Alejandro Di Luca - Statistical and physical sources of future changes in hot extremes

Event type: 
20 June 2018
2.00 - 3.00pm

Climate Change Research Centre, Seminar Room, Mathews Building 4th floor, UNSW, Sydney

Alejandro Di Luca
Climate Change Research Centre, UNSW, Australia
Climate Change Research Centre, UNSW, Australia

Quantifying and understanding future changes in hot extremes has received substantial attention in the last few decades. While studies have invariably shown that the intensity and frequency of hot extremes will increase in the future, it is still open to question the specific physical and statistical sources of these changes. This presentation addresses these two issues. It first presents a simple methodology to statistically decompose daily hot extremes in various terms that reflect the contribution from different temporal and spatial scales. This analysis of projections from an ensemble of CMIP5 simulations shows that changes are largely dominated by changes in long-term mean conditions and that the largest increases in hot extremes arise in some midlatitude regions as a result of the combined effect of changes in seasonal values, diurnal temperature range and the specific anomalies on days when the extreme occurs. In the second part, some of the physical processes that explain the important regional variations projected in hot temperature extremes are discussed. This analysis shows that surface processes tend to dominate most of the changes and that changes in the atmospheric circulation usuallyplay a secondary role.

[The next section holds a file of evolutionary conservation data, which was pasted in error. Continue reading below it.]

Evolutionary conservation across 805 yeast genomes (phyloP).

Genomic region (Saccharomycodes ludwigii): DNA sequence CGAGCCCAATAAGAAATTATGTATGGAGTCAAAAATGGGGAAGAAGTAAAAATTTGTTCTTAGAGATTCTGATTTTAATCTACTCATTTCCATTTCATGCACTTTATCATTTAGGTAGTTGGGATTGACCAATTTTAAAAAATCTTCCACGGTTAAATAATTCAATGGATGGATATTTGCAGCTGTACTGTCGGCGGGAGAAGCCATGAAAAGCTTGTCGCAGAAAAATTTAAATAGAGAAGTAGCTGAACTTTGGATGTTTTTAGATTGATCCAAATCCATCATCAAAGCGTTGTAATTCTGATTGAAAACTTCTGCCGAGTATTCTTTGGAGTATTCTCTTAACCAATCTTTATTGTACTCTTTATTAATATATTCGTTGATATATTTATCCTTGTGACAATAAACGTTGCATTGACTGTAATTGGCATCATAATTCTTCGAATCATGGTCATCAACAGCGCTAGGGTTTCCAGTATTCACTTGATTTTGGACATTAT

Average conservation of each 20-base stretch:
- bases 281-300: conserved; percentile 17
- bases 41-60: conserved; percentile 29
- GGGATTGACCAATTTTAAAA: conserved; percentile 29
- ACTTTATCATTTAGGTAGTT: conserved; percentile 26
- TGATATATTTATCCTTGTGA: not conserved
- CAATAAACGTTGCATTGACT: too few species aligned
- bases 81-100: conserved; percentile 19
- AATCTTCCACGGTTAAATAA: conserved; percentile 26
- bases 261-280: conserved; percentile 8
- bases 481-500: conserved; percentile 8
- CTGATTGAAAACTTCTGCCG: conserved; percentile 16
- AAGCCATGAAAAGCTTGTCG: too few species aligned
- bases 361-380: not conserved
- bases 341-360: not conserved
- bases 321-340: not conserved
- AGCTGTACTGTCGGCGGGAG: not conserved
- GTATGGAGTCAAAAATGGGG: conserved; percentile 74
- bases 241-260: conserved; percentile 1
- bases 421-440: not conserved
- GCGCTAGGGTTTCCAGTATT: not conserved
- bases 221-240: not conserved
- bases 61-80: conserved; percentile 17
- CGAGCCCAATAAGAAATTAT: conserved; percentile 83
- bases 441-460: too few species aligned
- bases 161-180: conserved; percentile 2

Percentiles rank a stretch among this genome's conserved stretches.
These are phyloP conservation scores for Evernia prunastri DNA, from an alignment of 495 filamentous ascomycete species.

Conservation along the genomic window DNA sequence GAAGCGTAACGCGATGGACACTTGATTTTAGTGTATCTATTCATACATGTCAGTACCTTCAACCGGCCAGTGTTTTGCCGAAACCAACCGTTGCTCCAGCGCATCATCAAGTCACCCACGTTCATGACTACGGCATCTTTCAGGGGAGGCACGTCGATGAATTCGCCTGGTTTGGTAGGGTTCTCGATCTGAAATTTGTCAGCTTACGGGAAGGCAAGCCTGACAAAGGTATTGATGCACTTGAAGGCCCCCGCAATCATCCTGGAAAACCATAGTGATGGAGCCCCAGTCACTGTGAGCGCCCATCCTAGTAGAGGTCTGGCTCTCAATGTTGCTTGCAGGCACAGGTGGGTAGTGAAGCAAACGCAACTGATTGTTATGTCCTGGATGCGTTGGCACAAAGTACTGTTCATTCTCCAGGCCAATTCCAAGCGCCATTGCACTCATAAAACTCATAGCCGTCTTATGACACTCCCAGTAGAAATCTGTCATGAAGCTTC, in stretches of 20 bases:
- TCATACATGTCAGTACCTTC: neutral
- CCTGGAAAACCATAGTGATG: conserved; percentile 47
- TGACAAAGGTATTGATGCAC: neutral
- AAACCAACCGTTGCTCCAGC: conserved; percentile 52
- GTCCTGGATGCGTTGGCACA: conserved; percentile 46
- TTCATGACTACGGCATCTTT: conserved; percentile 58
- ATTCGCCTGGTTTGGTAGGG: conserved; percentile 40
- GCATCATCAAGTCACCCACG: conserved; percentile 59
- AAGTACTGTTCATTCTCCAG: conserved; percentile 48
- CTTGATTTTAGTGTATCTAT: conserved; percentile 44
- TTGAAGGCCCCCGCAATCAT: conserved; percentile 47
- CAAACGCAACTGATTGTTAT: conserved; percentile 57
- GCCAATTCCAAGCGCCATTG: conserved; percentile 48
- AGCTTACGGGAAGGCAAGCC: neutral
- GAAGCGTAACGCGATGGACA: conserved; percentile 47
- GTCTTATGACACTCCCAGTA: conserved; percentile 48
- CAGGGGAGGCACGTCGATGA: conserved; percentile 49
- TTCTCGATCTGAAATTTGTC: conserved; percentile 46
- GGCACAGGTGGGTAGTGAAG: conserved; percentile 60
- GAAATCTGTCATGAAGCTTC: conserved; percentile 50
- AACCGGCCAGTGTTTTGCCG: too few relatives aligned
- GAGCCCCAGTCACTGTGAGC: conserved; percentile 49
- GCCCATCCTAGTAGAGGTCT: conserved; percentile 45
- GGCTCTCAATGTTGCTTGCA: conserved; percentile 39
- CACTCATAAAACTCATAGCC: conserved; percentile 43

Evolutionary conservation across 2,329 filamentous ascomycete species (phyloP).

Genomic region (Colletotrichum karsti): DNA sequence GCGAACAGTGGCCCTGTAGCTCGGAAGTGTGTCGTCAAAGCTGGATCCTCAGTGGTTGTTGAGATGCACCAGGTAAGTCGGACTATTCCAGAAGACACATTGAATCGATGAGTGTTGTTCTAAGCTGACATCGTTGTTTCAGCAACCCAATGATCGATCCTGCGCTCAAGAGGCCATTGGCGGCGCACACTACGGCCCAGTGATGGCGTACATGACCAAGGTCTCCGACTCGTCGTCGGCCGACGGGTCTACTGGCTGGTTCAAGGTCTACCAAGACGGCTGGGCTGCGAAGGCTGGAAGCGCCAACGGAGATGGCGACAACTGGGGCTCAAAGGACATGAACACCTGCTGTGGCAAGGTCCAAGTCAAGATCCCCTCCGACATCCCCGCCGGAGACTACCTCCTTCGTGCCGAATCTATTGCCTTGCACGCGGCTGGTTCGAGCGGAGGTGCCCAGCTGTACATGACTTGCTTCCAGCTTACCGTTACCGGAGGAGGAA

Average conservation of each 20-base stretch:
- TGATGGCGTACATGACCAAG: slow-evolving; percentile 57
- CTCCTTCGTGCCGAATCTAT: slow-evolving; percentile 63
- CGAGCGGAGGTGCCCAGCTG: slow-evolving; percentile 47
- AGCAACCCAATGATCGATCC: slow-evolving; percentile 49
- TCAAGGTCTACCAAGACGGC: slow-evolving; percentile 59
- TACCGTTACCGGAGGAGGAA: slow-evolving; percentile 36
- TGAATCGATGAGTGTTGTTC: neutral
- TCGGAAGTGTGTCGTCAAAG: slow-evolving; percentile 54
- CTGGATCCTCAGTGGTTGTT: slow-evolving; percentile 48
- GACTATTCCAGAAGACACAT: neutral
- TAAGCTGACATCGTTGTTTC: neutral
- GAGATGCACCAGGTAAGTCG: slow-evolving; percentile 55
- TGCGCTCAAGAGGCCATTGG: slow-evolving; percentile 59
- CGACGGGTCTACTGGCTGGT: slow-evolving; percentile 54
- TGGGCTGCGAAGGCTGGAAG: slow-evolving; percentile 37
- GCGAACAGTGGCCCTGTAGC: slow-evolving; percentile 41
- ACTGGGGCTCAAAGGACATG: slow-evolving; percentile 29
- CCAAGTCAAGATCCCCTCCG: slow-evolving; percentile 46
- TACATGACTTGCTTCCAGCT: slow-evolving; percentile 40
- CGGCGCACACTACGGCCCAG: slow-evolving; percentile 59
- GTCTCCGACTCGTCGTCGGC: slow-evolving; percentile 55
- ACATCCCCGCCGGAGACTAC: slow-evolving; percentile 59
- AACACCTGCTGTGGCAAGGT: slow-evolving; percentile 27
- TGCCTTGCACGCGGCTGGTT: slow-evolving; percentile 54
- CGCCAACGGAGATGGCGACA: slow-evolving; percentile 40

Brief Biography: Alejandro is an ARC DECRA Fellow working at the Climate Change Research Centre at UNSW in Sydney. He is also an Associate Investigator in the ARC Centre of Excellence for Climate Extremes and a Lead Author for Working Group 1 for the Intergovernmental Panel on Climate Change (IPCC) Sixth Assessment Report. Alejandro's research focuses in the understanding of future changes in the frequency and intensity of Australian East Coast Lows but he is also interested in climate extremes and general issues related with regional climate modelling.